3 rumored trade targets that make no sense for NY Knicks

Dec 29, 2021; Indianapolis, Indiana, USA; Indiana Pacers center Myles Turner (33) in the second half against the Charlotte Hornets at Gainbridge Fieldhouse. Mandatory Credit: Trevor Ruszkowski-USA TODAY Sports
Dec 29, 2021; Indianapolis, Indiana, USA; Indiana Pacers center Myles Turner (33) in the second half against the Charlotte Hornets at Gainbridge Fieldhouse. Mandatory Credit: Trevor Ruszkowski-USA TODAY Sports /
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Rumored NY Knicks trade target No. 3) Myles Turner

Ok, so lastly we have a player that has stirred up a ton of controversy between myself and essentially the rest of my cohorts here at Daily Knicks.

The majority of those here at the site, along with a plethora of other NY Knicks fans seem to be under the impression that a guy like Myles Turner would be a “perfect” grab for this team, as they often state that his particular offensive abilities would be a tremendous compliment next to Julius Randle in the frontcourt.

In a perfect world, perhaps this statement would be correct, but we do not live in such a world and this season has been far from perfect.

The narrative of him complimenting Randle from a scoring perspective to me, seems like a complete and utter farce.

Yes, while the concept of seeing a frontcourt companion next to the All-Star who can step out and consistently space the floor beyond the arc seems to be rather enticing, for it would then clear up the paint for him to feast, the problem is Randle has not been someone who’s keen on attacking the rim.

In fact, he’s been wildly reluctant to do so.

Though he finds himself converting on 64 percent of his attempts at the rim, the 27-year-old has only attempted 167 shots from this range. To put this into perspective, Randle has shot just 76 fewer attempts from the mid-range and has hoisted 54 more shots from beyond the arc, despite the fact that he’s converting on just 35 percent and 31 percent of these types of takes, respectively.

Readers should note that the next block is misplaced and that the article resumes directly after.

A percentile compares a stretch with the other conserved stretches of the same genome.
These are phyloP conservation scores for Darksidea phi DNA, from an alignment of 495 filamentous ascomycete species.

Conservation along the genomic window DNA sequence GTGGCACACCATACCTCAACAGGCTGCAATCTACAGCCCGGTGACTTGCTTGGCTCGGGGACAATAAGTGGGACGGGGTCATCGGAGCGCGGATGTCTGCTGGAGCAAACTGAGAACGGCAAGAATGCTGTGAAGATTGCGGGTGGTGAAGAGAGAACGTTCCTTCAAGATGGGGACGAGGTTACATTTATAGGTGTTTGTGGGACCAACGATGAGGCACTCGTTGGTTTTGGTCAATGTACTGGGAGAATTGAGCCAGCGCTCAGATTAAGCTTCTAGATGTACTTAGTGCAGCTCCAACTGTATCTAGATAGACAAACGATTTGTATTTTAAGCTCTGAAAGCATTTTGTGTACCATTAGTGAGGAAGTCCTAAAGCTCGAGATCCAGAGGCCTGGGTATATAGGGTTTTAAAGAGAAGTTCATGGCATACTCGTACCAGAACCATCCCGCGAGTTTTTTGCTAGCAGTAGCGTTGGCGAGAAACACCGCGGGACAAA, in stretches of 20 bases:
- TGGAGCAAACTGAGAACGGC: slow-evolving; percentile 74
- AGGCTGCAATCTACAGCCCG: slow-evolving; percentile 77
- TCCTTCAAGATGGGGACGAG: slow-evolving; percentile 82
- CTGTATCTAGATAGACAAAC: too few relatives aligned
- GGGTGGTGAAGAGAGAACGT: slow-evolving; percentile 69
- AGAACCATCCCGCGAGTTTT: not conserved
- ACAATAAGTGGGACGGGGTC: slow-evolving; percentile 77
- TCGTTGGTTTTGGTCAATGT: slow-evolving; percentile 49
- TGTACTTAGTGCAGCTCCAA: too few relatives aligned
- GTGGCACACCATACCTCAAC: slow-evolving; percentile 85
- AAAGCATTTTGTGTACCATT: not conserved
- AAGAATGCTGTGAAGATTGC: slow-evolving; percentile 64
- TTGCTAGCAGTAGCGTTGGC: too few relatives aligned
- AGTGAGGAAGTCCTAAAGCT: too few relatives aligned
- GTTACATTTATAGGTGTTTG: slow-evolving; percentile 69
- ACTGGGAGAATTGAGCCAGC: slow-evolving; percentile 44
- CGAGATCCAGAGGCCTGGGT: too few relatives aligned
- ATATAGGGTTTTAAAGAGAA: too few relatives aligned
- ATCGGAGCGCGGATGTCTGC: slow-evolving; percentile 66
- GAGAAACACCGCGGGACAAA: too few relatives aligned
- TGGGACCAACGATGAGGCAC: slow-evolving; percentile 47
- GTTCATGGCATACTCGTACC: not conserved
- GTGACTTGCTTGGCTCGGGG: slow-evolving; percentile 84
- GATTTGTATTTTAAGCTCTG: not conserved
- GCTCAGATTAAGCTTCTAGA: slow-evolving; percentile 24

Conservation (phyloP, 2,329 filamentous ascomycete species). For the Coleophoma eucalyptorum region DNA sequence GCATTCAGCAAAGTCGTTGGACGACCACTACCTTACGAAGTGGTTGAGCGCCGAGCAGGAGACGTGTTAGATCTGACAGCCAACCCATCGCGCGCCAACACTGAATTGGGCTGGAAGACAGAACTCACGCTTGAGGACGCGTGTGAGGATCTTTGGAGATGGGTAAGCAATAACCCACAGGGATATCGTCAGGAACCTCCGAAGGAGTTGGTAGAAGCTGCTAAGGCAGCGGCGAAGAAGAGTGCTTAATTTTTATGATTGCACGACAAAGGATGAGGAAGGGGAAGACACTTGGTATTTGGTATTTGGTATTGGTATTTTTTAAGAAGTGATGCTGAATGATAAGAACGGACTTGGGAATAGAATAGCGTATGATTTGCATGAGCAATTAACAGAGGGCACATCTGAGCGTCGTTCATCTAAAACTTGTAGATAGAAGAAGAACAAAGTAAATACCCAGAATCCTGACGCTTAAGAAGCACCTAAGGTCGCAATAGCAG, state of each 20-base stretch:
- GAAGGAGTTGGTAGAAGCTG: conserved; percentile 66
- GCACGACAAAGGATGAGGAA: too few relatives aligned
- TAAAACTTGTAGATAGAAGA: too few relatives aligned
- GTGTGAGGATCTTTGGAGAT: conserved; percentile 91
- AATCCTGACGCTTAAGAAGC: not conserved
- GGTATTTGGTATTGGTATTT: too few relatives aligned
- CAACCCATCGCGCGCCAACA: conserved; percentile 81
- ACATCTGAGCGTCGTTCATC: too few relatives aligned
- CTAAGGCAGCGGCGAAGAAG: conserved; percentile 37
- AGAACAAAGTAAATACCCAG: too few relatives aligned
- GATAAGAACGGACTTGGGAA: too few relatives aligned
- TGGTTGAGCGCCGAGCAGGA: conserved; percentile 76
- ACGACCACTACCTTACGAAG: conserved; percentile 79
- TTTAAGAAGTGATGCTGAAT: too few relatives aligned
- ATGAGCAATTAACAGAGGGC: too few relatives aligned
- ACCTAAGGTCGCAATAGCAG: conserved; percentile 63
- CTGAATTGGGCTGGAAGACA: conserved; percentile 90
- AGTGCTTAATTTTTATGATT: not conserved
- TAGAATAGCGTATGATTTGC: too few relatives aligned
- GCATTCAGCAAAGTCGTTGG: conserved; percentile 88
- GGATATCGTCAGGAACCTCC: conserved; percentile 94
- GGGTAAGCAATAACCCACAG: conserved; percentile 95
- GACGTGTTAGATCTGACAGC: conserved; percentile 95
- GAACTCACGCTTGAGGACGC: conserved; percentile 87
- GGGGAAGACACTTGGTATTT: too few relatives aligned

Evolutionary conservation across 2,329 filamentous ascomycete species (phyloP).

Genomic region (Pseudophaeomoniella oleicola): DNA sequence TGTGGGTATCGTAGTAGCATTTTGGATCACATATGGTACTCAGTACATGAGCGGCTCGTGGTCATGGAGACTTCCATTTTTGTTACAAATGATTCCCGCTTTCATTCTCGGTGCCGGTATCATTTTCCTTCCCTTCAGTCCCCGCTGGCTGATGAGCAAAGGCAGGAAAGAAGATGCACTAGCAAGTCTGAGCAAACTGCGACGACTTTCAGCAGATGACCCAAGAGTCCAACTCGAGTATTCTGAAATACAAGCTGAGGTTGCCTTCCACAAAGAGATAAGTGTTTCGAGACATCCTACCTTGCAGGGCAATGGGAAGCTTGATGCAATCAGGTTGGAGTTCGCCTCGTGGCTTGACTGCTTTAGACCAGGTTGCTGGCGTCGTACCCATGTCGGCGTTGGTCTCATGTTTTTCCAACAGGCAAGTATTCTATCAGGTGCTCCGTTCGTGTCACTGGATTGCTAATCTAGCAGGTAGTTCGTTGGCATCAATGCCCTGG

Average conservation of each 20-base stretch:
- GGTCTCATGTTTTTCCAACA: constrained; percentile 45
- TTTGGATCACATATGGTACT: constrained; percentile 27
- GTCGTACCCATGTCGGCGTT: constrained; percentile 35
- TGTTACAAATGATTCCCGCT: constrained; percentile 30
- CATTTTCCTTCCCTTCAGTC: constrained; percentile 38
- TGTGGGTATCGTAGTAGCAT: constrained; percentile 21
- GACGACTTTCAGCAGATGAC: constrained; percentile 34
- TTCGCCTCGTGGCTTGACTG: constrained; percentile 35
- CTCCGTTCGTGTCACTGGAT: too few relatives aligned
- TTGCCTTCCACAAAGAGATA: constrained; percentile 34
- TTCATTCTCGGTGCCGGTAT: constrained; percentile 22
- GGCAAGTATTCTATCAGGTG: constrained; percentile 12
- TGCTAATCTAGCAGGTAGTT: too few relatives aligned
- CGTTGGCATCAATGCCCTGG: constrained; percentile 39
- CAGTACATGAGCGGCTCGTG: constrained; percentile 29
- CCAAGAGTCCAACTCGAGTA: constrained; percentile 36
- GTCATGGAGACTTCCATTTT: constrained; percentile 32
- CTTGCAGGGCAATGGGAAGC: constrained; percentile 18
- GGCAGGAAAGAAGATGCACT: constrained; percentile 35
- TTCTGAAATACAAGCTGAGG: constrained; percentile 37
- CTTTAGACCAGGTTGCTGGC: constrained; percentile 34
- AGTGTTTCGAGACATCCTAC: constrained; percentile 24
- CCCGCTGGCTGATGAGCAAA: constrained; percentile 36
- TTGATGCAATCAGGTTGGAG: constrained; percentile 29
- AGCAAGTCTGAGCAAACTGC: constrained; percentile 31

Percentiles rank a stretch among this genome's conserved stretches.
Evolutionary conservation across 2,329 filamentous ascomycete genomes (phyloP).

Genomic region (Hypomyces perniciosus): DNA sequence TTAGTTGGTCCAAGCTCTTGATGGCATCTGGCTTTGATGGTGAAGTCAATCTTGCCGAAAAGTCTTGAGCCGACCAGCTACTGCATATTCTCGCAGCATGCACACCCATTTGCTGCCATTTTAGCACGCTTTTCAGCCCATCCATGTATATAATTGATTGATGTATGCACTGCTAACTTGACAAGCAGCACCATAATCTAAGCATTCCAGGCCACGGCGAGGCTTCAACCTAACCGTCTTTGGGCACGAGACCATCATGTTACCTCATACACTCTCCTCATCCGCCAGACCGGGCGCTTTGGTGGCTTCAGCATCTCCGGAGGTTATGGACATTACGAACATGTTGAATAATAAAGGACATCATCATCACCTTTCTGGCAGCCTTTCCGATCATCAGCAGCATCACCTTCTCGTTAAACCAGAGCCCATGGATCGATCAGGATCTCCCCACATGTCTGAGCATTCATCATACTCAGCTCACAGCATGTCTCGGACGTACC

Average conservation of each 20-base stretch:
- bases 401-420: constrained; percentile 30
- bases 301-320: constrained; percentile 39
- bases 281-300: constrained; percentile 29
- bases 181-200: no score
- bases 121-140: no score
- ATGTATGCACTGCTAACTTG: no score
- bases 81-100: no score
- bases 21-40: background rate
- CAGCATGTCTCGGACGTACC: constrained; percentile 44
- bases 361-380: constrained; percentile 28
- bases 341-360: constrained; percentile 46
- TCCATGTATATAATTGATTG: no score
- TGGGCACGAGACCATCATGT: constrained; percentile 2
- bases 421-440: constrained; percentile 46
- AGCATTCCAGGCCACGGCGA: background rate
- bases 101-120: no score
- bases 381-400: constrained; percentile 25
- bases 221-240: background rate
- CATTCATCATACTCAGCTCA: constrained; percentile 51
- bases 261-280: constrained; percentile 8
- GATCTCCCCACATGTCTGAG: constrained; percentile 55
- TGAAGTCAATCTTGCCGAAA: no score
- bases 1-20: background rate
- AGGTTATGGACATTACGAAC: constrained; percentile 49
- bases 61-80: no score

To make it abundantly clear, this is not simply a “sign of the times” situation when it comes to Randle’s shot attempts, for he has never been one to use his 6-8, 280-pound frame and interior skills to his advantage — at least, not since joining the Knicks.

Even last season, outside of only long 2-pointers (16ft to <3-point range), where he attempted 234 shots, the big man took fewer attempts in the paint (235 shots) than he did anywhere else (281 attempts from the mid-range and 422 attempts from long-range) despite converting on 65 percent of said attempts.

Far too often this season, even when there’s an opening for a backdown opportunity in the paint, we see Randle settle for a mid-range jumper instead, especially when on the right block where he likes to go with his famous fadeaway.

What I mean to get at is, bringing on a guy like Myles Turner won’t really unlock all that much for the struggling star, for he’s not someone who looks to attack the paint too often anyway, so why does it matter if we have a center who can step out when Randle likely won’t utilize the openings anyway?

Now sure, one could then argue that Turner’s floor spacing abilities (35 percent career 3-point shooter) would be able to make the team’s offense more efficient, as it would provide their ball handlers (again, mainly Randle) with quality options for kick-out attempts.

That said, Turner has been struggling mightily of late with his outside shot, converting on just 33 percent of his triples on the year and is only cashing in on 34 percent of his catch-and-shoot attempts from distance as well, thus making this narrative a bit of a moot point.

After this, naturally, a last-ditch argument is always how great of a rim protector he has proven to be throughout his seven-year career and, while this is true, with this attribute to go along with a struggling jumper and severely lacking post-moves to hang his hat on, don’t the NY Knicks already have someone of this ilk in Mitchell Robinson?

Don’t get me wrong, a guy like Myles Turner is a phenomenal talent who could be a great acquisition for a myriad of ball clubs around the league. Having said that, looking at New York’s current issues, one should not be under the impression that coughing up assets for the big man is going to be that much-needed shakeup that will aid in a midseason turnaround.

Next. 3 possible New York Knicks rotations with Cam Reddish. dark